The leprosy cases recorded in the database of the local leprosy control programme were linked to the records in the REVAC-BCG trial database. The matching between cases and trial study population was done based on variables present in both databases: subject’s name, date of birth, sex, and mother’s name.

360 S. S. Cunha et al.

INCIDENCE OF LEPROSY AND TUBERCULOSIS FOR GEOGRAPHICAL AREA

The city of Manaus is divided in 56 administrative areas (districts), and two categorical variables were created indicating if the schools were the students attended in 1998 were located in districts with incidence of leprosy (NCDR) and tuberculosis below or above to the incidence of the city in 1996 as a whole. These variables were taken as a proxy of the baseline risk and socio-economic status (as leprosy and tuberculosis are diseases related to poverty) of the trial study population and in the prospective cohort. However, chosen was made to not use these variables in the analysis of the historical cohort because they may not express the baseline risk during the longer period before the trial in the historical cohort, which included period until 6 –7 years before 1996.

STATISTICAL PROCEDURES

Incidence of leprosy per 10,000 (NCDR) was estimated in children separately by BCG scar, current age, sex, and leprosy classification. Confidence intervals (95% CI) of crude rates and rate ratios were estimated according to an approximation to the Poisson log-likelihood for the log rate parameter.13 If the number of cases was smaller than 30, the confidence intervals of rates were estimated according to exact confidence limits for a Poisson-distributed variable.14 Interaction was done using the log likelihood ratio test.13 Age was categorized in groups and was treated as time-varying variable, expressed as current age (age during the cohort followup) through expansion of the data-set in time scales.13 BCG vaccine effectiveness was estimated as (1 –rate ratio) £ 100. Adjusted rate ratios for current age, sex, year of birth and incidence of leprosy and tuberculosis for geographical areas were obtained by using standard Poisson regression. All the statistical analysis was done using STATA version 7.015.

Results

In the historical cohort study, 128 leprosy cases diagnosed between 1989 and 1997 in Manaus were linked to the trial study population. One hundred and seven (107) cases were classified as paucibacillary cases (21 indeterminate, 78 tuberculoid, three dimorphous, five BT) and 21 as multibacillary cases (three LL, one BL, 17 dimorphous). The three reported dimorphous cases classified as paucibacillary had negative baciloscopy and received the paucibacillary MDT regime.

In the prospective cohort study, 53 leprosy cases diagnosed between 1999 and August 2002 were linked to the trial study population. Forty-three (43) were classified as paucibacillary cases (23 tuberculoid, nine indeterminate, 10 BT, one just reported as paucibacillary case) and 10 cases as multibacillary (one BB, four dimorphous, three BL, two LL). All these four dimorphous cases had positive baciloscopy and were treated with multibacillary MDT regime.

Among cases in the historical cohort, 35 (27·3%) had no BCG scar and 93 (72·7%) had one scar; 75 (58·6%) were females and 53 (41·4%) males. In the prospective cohort, 22 (41·5%) had no BCG scar and 31 (58·5%) had one scar; 24 (45·3%) were females and 29 (54·7%) males. These figures compare with 84·0% with BCG scar and 51·3% of females in the total trial population (84·8% and 51·4% in control group, respectively).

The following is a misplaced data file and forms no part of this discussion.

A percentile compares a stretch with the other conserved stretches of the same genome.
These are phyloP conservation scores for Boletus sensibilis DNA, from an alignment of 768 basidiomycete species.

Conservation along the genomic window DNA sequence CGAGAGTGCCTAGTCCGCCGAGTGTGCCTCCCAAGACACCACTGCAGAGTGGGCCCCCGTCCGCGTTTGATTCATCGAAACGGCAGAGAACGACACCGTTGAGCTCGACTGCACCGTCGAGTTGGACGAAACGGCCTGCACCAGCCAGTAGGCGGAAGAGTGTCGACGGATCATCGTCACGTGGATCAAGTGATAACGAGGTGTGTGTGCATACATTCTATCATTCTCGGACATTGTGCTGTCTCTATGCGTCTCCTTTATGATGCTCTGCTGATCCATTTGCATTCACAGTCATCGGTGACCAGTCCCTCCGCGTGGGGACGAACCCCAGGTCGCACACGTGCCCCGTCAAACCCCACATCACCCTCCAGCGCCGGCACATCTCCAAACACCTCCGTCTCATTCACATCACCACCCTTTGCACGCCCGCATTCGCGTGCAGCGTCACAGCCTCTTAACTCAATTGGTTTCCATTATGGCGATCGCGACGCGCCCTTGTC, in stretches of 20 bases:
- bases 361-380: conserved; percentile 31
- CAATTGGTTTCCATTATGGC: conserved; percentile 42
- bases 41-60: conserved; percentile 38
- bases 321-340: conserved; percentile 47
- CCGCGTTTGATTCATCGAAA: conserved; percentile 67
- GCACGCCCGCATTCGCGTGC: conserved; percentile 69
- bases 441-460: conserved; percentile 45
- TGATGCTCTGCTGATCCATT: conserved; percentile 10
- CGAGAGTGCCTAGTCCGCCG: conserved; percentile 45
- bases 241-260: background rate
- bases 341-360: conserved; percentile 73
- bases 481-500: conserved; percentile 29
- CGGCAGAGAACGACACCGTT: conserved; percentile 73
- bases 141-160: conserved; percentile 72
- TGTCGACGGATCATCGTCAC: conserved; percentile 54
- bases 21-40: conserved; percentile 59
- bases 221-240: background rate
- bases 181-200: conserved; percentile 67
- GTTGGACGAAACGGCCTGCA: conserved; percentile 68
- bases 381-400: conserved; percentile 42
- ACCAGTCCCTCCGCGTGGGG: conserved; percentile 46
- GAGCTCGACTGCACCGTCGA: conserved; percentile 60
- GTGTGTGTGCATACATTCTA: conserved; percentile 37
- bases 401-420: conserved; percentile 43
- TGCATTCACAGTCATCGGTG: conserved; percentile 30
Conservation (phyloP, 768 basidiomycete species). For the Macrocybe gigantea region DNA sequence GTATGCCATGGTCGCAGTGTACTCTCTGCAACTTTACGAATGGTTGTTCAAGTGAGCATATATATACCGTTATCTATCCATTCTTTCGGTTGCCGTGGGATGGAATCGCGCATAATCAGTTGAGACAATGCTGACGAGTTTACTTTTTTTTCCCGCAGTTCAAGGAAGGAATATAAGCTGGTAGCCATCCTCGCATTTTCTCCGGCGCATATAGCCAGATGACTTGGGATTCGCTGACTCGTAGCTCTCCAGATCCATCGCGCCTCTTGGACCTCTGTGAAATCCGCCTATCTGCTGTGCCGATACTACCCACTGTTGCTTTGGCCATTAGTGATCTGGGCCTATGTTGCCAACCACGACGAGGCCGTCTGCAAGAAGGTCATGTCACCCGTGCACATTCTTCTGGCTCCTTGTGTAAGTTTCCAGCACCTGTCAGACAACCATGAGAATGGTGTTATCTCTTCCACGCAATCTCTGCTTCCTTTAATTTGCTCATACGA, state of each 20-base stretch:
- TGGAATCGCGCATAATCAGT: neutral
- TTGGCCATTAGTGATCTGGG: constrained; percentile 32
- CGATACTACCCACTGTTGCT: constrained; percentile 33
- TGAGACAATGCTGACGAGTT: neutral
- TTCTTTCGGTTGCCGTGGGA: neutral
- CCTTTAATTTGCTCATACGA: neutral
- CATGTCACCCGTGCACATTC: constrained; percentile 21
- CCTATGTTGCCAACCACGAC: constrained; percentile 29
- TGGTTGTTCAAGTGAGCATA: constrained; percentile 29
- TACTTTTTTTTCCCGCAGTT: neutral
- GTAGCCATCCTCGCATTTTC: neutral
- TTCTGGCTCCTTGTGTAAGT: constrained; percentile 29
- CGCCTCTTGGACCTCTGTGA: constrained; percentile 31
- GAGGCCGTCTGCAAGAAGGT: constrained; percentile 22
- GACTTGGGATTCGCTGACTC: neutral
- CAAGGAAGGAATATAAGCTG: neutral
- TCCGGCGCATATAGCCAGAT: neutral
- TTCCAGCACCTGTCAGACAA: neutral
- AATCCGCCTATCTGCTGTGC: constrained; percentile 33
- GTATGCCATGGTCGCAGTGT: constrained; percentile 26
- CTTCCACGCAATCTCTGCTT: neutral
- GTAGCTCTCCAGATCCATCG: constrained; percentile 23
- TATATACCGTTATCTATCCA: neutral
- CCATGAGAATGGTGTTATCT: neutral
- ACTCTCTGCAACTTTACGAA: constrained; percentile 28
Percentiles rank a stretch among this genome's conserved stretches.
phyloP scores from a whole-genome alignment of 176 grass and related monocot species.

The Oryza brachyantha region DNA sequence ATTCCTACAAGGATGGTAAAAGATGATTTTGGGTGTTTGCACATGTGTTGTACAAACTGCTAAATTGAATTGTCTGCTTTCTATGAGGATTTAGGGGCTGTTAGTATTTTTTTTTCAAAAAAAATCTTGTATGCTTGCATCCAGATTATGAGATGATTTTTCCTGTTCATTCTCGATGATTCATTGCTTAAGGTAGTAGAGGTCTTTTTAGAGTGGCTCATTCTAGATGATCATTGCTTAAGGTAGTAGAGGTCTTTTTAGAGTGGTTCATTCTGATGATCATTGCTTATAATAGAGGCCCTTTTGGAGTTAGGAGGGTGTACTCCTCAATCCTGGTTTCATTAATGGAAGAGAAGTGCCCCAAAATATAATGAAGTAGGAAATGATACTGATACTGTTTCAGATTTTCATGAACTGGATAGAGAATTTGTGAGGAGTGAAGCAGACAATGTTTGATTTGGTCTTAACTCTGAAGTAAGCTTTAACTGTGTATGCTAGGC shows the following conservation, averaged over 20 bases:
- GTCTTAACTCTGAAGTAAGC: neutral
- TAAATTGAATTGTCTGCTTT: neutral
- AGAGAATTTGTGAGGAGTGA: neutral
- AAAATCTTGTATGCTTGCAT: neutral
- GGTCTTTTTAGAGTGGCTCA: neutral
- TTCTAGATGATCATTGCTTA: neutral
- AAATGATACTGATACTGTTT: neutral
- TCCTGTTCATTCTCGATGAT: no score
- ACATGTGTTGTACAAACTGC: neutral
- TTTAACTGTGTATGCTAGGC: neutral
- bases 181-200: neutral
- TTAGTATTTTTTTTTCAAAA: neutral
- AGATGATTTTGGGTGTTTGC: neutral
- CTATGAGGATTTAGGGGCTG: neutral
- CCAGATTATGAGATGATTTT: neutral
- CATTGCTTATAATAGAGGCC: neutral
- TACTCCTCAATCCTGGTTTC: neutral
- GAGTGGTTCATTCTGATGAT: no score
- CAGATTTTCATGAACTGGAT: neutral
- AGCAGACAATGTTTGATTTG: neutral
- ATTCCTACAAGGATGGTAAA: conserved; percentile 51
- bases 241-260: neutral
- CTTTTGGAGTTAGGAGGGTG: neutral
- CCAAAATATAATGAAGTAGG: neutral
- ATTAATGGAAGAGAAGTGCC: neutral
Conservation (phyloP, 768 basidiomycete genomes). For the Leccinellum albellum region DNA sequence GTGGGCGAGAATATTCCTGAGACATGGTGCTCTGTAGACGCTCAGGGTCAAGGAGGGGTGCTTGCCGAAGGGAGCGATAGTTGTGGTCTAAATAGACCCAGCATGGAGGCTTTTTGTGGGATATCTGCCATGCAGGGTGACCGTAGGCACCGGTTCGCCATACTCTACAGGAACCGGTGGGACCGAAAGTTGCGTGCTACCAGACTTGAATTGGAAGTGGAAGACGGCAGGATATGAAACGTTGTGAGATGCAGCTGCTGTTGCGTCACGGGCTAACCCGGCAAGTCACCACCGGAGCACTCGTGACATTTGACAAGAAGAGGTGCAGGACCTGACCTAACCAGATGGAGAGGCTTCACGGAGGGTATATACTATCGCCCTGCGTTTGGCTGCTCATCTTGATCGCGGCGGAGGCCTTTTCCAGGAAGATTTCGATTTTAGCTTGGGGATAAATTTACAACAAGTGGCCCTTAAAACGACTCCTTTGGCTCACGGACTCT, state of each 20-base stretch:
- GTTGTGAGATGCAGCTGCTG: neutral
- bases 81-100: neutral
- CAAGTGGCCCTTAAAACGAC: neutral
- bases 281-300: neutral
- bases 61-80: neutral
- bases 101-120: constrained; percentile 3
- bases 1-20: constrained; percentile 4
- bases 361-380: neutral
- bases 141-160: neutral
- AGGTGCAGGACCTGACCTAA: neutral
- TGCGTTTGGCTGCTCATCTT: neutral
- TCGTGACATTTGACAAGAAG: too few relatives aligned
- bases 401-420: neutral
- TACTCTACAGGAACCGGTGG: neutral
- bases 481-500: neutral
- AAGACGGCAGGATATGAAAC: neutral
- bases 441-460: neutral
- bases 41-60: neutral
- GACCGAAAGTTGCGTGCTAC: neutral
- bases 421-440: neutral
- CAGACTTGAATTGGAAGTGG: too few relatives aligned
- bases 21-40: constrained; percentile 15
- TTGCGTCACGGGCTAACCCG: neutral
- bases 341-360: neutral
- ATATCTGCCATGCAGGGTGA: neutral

For the whole trial population, the prevalence of BCG scar was higher for those born in recent years: 79·8%, 85·6% and 88·9%, for those born in 1983– 1986, 1987 –1988, and Neonatal BCG protection against leprosy 361 1989 –1991, respectively. For the control group these figures were 80·9%, 86·3%, 89·5%, respectively.

Table 1 shows the crude rates according to sex, current age and incidence of leprosy and tuberculosis in geographical areas in 1998. In historical cohort, females and older individuals had higher rates than males (rate of 1·51 versus 1.13) and younger people (rate of 3·22 versus 0.28). In prospective cohort, males presented higher rates than females (rate of 2·93 versus 2.30) and older individuals yet had higher rates than younger (rate of 2·93 versus 1.91). In the prospective cohort, rates of leprosy were higher among those attending schools in 1998 located in areas with higher rates of leprosy and tuberculosis (but without statistical significance).

In the historical cohort, the rate per 10,000 for multibacillary cases were 0·22 (21/968,369 person years; 95% CI: 0·17 –0·37) and for paucibacillary cases was 1·04 (107/968,369; 95% CI: 0·86 –1·27). In the prospective cohort, the rates were 0·49 (10 cases/203,507 person years;

95% CI: 0·26 –0·91) and 2·11 (43 cases/203,507; 95% CI: 1·57– 2·84), respectively (data not shown).

Table 2 shows the crude and adjusted (current age, sex and calendar year of birth) rate ratios for leprosy in historical cohort, according to presence of BCG scar and case

classification. The adjusted estimates of vaccine effectiveness were: 41% (95% CI:

12—60%) for all leprosy cases, 77% (95% CI: 45 –90%) for multibacillary cases, 26% (95% CI: –16 – 53%) for all paucibacillary cases, and no statistically significant protection for paucibacillary cases excluding intermediate and for indeterminate cases. Except for multibacillary cases, the difference between crude and adjusted rate ratios varied between Table 1. Rates of leprosy per 10,000 separately by sex, current age and incidence of leprosy and tuberculosis in geographical areas (prospective cohort)

–  –  –

a Excluding 1074 individuals and one leprosy case with missing data about incidence of tuberculosis.

b Excluding 623 individuals (without leprosy case) with missing data about incidence of leprosy.

362 S. S. Cunha et al.

Table 2. Rate ratios for leprosy according to presence of BCG scar, separately by clinical forms, in historical cohort

–  –  –

a Total person year of 811,554 and 156,815, for vaccinated and unvaccinated, respectively.

b Estimate controlled for current age, sex and year of birth (categorical variables).

13% and 18%, indicating confounding effect (taking the threshold of 10% to define confounding), attributed to the association of year of birth with presence of BCG scar and leprosy rates. There was no statistically significant interaction between presence of BCG scar and current age, year of birth and sex (data not shown).

Table 3 shows the crude and adjusted rate ratios for leprosy in prospective cohort, according to presence of BCG scar, and case classification. The adjusted estimates of vaccine Table 3. Rate ratios for leprosy according to presence of BCG scar, by clinical forms, in prospective cohort

–  –  –

a Total person year of 172,505 and 31,003, for vaccinated and unvaccinated, respectively.

b Estimate controlled for current age, sex, year of birth and incidence of leprosy and tuberculosis in geographical areas before the trial follow-up (categorical variables).